Mon 1 Sep 2008, 11:50 GMT
[-] Text [+] GENEVA (Reuters) - The United Nations must improve its image in conflict zones so its employees are not seen as targets, U.N. Secretary-General Ban Ki-moon said on Monday.
Addressing a Geneva ceremony commemorating the 2003 bombing of the U.N.'s Baghdad headquarters, which killed 22 U.N. staff, Ban said he was committed to taking "every possible measure to protect our staff around the world".
But he said it was impossible to eliminate risk without changing errant perceptions about the world body and its staff, who are occasionally seen as working on behalf of leading powers and not in a neutral interest.
"Too many people in the world do not understand what the U.N. does, or its role as an impartial friend to all. This remains one of our most significant strategic communications challenges," Ban said.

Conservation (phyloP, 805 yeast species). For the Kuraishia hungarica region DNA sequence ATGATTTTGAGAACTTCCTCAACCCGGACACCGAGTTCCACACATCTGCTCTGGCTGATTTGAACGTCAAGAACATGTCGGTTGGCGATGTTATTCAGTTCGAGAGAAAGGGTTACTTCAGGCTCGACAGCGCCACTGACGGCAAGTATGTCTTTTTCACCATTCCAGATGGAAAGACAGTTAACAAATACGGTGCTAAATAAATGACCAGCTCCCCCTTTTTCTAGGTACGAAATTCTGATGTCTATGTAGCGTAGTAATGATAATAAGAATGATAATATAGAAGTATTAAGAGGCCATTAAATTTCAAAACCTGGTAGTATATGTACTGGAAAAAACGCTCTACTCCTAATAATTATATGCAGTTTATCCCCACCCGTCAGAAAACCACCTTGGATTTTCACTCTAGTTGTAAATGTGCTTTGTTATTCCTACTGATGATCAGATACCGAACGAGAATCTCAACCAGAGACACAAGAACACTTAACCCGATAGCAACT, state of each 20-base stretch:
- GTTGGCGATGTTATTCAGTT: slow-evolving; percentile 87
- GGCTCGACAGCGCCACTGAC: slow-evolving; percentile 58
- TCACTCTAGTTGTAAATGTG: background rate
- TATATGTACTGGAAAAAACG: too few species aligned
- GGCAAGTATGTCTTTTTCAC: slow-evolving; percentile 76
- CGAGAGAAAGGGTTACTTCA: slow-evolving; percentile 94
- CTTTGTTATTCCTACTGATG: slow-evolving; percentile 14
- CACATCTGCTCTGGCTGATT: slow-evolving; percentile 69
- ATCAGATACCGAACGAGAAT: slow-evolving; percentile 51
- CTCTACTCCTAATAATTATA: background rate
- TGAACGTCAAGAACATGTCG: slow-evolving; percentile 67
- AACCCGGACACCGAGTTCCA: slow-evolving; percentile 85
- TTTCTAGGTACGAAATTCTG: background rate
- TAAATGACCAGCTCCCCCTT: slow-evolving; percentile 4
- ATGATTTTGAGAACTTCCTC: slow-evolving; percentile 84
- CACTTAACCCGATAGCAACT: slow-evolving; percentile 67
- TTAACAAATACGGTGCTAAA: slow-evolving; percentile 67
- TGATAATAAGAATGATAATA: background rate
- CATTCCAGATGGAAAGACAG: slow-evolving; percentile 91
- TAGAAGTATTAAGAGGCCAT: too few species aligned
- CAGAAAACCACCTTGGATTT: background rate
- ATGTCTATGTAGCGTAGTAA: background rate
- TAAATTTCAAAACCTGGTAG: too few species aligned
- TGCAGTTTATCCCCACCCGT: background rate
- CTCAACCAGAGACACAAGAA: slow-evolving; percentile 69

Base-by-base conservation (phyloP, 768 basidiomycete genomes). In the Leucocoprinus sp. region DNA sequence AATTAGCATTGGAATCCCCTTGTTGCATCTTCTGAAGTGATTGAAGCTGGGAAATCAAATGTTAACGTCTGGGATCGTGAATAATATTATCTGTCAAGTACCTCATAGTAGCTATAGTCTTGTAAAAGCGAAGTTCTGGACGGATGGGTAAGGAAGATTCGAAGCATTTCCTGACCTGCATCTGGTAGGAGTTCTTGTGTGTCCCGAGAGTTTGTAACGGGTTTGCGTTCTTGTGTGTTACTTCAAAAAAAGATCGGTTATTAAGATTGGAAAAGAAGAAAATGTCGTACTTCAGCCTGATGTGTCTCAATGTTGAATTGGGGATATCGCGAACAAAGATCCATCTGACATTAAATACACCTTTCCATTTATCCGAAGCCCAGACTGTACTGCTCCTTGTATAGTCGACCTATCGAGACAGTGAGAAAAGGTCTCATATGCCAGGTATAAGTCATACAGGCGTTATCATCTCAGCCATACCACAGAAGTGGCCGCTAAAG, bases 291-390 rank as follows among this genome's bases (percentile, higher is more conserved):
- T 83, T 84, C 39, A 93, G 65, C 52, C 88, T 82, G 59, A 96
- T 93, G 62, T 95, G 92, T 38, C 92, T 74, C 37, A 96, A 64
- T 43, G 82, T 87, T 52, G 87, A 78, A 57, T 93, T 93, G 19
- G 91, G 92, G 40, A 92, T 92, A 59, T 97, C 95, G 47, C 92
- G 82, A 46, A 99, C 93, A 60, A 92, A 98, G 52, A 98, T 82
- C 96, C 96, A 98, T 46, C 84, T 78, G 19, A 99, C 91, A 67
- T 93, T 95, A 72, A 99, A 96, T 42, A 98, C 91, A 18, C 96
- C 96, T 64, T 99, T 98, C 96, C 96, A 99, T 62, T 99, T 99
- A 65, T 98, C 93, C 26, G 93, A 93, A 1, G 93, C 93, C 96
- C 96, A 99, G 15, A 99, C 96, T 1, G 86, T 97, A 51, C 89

The U.N. has more than 100,000 staff supporting peacekeeping operations in countries including Georgia, Lebanon, Democratic Republic of Congo, Haiti, Sudan, and Chad, and deploys scores of humanitarian aid workers to distribute food and run refugee camps in some of the world's most dangerous hotspots.
Plans are under way to build a larger and better-fortified compound to house U.N. staff in Iraq, and security policies will be overhauled in line with recommendations from an independent panel formed after last December's blasts in Algiers that killed 17 U.N. employees, the U.N. chief told the ceremony.
At its New York headquarters and regional hubs in Geneva, Vienna, and Nairobi, the U.N. and its agencies also work to promote human rights, protect the environment, tackle disease, and fight poverty. It spends about $15 billion a year.